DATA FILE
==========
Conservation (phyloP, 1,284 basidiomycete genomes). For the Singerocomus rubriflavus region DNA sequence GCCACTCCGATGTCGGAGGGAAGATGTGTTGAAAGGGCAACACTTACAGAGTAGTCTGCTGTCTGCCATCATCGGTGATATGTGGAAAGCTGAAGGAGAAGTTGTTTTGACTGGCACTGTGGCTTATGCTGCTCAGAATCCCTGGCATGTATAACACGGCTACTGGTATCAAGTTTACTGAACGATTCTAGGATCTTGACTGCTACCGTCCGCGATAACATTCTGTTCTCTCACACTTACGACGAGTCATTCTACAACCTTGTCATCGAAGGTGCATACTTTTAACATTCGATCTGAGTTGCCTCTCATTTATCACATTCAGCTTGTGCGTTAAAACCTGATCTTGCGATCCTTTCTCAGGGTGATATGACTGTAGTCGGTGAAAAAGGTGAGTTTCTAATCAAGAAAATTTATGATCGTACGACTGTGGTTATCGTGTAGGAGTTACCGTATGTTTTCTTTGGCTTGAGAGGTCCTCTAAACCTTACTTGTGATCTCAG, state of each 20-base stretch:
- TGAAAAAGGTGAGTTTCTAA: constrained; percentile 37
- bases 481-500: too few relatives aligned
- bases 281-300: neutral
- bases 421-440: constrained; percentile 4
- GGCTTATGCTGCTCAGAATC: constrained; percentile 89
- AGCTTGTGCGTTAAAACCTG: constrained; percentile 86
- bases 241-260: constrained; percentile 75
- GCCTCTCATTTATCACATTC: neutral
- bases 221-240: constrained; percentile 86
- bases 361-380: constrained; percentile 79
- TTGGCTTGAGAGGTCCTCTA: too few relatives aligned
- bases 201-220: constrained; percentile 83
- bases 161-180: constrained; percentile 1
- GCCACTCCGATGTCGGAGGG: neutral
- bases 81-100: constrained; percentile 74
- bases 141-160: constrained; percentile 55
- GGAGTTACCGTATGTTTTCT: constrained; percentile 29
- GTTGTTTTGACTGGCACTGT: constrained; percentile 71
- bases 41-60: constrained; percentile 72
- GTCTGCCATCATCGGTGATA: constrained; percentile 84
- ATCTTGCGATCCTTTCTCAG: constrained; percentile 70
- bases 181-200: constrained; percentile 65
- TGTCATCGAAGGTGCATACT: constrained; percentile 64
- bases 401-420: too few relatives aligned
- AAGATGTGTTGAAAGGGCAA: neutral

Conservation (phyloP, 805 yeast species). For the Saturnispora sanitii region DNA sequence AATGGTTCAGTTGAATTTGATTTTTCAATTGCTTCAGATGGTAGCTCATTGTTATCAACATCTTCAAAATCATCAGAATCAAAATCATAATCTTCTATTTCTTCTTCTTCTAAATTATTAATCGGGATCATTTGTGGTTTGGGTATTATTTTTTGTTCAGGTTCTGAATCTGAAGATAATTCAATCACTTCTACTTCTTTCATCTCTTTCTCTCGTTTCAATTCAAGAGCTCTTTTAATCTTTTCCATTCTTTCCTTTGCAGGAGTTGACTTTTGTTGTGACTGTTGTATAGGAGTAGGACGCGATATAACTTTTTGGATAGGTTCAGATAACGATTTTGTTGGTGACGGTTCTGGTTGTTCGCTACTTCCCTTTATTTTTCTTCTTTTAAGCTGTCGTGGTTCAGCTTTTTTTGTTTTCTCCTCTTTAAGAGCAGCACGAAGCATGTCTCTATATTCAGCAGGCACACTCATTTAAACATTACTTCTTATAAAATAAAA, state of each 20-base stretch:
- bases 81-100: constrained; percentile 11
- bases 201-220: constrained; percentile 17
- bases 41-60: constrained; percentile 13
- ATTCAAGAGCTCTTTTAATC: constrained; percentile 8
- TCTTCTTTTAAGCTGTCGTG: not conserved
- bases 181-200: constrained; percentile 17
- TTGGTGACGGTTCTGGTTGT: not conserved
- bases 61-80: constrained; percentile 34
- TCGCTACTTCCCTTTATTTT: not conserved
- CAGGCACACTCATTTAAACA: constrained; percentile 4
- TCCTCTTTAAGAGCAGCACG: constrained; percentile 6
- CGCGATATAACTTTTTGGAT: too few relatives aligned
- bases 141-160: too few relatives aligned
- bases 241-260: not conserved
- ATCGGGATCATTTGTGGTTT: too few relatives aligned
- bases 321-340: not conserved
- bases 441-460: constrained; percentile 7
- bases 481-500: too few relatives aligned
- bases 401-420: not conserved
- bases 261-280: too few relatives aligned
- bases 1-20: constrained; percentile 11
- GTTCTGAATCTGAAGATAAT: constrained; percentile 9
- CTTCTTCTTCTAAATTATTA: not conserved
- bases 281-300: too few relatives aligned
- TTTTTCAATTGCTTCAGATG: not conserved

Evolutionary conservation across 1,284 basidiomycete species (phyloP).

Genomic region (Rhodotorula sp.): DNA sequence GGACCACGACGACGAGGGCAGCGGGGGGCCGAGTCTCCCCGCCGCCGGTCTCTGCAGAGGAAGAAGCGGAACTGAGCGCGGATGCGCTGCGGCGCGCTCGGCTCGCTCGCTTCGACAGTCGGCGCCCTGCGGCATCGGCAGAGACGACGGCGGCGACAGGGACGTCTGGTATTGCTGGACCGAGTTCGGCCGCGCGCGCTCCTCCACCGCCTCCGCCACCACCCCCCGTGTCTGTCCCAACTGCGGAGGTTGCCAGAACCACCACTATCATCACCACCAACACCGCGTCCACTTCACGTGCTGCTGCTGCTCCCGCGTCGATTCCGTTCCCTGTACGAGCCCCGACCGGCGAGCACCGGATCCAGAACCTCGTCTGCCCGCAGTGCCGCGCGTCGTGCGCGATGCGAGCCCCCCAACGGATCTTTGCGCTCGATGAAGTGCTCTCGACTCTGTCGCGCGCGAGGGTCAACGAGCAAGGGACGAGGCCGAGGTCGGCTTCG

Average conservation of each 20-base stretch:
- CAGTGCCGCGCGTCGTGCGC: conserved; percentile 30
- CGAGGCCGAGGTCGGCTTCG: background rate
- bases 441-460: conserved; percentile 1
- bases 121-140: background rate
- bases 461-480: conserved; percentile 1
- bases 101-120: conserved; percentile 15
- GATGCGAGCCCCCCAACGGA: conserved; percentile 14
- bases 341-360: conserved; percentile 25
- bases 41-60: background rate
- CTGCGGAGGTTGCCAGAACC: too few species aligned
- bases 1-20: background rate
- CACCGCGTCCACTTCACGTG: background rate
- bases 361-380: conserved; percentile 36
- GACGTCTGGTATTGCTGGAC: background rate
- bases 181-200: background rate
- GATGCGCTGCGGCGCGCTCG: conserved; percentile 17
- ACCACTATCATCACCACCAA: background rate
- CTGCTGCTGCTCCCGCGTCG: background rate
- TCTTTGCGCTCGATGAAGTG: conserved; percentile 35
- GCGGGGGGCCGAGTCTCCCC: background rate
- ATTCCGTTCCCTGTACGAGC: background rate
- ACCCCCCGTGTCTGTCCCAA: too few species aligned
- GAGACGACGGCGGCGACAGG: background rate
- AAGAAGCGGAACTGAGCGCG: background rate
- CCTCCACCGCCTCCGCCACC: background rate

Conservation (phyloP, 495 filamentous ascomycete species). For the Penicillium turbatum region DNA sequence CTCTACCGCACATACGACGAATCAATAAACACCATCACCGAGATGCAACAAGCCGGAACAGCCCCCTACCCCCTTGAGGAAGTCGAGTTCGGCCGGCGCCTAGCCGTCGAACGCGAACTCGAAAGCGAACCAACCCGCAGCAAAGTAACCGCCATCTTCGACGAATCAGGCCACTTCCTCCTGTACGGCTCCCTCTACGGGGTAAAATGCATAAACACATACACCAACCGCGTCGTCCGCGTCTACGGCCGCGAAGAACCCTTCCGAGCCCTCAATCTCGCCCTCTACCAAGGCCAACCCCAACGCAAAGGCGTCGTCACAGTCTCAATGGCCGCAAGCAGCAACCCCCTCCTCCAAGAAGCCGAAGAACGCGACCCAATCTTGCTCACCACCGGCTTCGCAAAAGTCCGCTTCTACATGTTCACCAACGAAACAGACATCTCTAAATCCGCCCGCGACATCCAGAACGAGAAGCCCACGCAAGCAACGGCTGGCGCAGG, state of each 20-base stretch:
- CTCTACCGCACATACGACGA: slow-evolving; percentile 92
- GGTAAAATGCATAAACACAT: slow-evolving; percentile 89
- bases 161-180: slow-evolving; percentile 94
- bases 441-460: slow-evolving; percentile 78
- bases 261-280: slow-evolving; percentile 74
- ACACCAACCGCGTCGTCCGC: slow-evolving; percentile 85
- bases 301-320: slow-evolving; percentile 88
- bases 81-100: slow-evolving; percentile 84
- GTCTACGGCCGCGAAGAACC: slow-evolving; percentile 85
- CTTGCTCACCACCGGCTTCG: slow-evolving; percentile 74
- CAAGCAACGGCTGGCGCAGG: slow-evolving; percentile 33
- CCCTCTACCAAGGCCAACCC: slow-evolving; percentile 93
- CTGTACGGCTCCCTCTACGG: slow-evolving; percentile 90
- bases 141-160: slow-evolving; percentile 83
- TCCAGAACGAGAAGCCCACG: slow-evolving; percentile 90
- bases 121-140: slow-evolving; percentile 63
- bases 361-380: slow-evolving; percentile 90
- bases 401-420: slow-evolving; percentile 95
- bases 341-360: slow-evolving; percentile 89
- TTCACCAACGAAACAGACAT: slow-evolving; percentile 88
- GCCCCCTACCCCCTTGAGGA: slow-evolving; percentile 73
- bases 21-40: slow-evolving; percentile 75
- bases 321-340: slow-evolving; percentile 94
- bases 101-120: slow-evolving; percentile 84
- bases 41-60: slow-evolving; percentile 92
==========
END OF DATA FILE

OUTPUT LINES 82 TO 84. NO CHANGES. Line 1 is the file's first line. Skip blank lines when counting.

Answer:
- CTCTACCGCACATACGACGA: slow-evolving; percentile 92
- GGTAAAATGCATAAACACAT: slow-evolving; percentile 89
- bases 161-180: slow-evolving; percentile 94